Physical inactivity has been identified by the WHO as the fourth leading risk factor for global mortality [1, 2]. Health disorders associated with inactivity, including impaired health-related quality of life, as well as direct and indirect economic costs, impose a substantial burden on societies and health systems [3]. In the Netherlands, socially vulnerable groups, e.g., those with low socio-economic status (SES) or of non-Dutch origin, are less engaged in sport and physical activity (PA) than high SES groups [4, 5]. Over the past decade, Dutch policy has been to promote community-based health-enhancing physical activity (CBHEPA) programs in order to improve physical activity behaviour and health-related quality of life, in particular targeting socially vulnerable groups [6, 7].

The relationship between PA behaviour and health-related quality of life is, however, a rather complex one. Demographic factors, as well as biological, psychosocial, behavioural, social and cultural factors, influence this relationship [2, 8, 9]. CBHEPA programs aim to change individual PA behaviour and to enhance PA maintenance and program adherence, using concepts such as attitude, subjective norms, self-efficacy [10, 11], social support [12, 13] and PA enjoyment [14, 15]. The need to address interpersonal aspects alongside individual approaches is widely recognised in PA promotion [16, 17]. Consequently, the theoretical grounds of CBHEPA programs are based on an ecological perspective on human health [18, 19]. The ecological perspective emphasises the need to take into consideration interaction between factors within and across different levels, such as individual, group and community level [20, 21].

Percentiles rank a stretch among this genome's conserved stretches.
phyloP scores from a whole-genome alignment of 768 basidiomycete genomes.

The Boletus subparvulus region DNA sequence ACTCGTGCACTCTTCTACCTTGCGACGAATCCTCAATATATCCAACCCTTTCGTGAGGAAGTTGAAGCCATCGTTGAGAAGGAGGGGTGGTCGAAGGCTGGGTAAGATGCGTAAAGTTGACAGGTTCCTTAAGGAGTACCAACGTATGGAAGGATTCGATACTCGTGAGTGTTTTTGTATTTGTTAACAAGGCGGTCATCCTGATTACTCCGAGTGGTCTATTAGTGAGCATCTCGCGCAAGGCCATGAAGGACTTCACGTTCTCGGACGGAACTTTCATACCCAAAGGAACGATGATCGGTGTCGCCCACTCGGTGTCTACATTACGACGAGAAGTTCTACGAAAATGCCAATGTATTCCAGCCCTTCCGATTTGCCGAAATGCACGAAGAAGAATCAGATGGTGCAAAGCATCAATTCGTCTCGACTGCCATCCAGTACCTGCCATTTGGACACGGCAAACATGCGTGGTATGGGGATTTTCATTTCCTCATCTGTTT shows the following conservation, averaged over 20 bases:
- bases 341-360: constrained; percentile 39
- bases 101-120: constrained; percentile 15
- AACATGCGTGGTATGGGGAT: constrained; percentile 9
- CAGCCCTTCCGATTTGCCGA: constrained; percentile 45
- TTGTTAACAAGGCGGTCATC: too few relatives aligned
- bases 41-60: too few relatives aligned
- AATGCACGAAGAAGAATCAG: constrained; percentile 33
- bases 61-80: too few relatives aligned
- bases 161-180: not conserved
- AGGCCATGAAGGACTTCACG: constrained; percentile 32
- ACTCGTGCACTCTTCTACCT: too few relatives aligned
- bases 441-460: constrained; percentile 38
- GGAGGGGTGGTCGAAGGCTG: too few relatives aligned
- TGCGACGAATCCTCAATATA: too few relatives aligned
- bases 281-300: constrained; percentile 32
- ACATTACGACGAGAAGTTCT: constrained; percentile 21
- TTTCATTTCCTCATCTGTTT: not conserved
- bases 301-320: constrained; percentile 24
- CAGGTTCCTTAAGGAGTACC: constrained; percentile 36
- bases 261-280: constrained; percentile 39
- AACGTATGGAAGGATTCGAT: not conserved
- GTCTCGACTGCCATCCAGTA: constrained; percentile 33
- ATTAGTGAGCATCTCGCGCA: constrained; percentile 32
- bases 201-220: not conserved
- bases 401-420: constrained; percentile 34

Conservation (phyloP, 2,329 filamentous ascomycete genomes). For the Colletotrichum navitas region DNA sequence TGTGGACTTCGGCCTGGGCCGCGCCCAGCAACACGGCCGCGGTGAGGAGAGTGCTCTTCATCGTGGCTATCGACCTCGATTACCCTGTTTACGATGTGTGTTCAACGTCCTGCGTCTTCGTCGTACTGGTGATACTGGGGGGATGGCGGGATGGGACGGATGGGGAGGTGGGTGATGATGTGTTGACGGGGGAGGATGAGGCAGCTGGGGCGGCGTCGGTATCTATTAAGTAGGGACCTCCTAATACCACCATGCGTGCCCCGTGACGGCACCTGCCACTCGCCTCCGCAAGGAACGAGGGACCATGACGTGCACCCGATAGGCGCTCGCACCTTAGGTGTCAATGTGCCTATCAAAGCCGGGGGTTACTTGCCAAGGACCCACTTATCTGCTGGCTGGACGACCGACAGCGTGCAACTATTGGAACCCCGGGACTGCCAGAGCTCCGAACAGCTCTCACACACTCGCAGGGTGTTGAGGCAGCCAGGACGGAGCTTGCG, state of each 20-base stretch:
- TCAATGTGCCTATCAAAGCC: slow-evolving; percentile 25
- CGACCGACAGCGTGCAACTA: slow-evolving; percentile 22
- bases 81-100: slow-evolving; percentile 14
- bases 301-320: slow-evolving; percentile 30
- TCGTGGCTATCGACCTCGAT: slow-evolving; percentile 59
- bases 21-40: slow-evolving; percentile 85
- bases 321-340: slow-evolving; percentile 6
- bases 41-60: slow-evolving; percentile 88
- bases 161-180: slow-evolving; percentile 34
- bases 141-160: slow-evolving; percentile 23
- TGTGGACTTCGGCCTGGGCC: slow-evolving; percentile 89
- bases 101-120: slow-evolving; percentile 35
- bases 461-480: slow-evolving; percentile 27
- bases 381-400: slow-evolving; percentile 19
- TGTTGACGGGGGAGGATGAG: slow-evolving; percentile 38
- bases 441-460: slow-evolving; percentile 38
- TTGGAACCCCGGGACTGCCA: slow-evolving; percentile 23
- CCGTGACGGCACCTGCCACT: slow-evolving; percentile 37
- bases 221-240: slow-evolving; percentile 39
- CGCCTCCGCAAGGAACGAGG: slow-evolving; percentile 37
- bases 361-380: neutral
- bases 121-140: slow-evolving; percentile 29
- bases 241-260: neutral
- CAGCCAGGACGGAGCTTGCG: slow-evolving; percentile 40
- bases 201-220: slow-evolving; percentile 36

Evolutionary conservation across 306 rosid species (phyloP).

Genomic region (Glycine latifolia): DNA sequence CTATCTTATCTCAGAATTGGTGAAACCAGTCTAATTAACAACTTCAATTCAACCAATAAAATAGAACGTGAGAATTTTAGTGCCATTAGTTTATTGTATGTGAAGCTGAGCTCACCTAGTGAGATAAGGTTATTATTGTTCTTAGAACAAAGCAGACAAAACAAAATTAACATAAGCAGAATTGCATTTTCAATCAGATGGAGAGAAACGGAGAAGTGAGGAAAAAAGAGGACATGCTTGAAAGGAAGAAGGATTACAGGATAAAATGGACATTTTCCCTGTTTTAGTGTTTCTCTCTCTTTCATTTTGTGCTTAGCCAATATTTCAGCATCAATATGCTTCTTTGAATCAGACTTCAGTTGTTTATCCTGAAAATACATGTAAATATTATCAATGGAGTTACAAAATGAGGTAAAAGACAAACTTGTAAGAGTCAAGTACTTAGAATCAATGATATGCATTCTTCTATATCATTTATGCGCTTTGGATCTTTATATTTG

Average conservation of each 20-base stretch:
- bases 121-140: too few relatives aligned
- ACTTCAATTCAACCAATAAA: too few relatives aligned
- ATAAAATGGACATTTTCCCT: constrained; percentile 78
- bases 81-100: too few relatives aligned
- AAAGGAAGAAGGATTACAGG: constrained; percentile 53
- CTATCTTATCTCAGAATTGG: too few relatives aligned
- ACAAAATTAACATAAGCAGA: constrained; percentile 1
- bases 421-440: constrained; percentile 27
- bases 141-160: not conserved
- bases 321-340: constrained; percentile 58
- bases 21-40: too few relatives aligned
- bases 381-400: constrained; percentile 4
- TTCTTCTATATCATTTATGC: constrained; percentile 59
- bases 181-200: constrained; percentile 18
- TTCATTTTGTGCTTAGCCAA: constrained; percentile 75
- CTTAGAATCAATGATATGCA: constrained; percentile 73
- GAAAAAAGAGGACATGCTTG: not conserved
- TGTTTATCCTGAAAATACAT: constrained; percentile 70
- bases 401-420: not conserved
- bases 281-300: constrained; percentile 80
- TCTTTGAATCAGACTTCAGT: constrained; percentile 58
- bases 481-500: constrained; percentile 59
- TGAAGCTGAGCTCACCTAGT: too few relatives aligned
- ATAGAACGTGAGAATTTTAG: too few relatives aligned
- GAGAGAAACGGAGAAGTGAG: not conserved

Evaluating the effectiveness of CBHEPA programs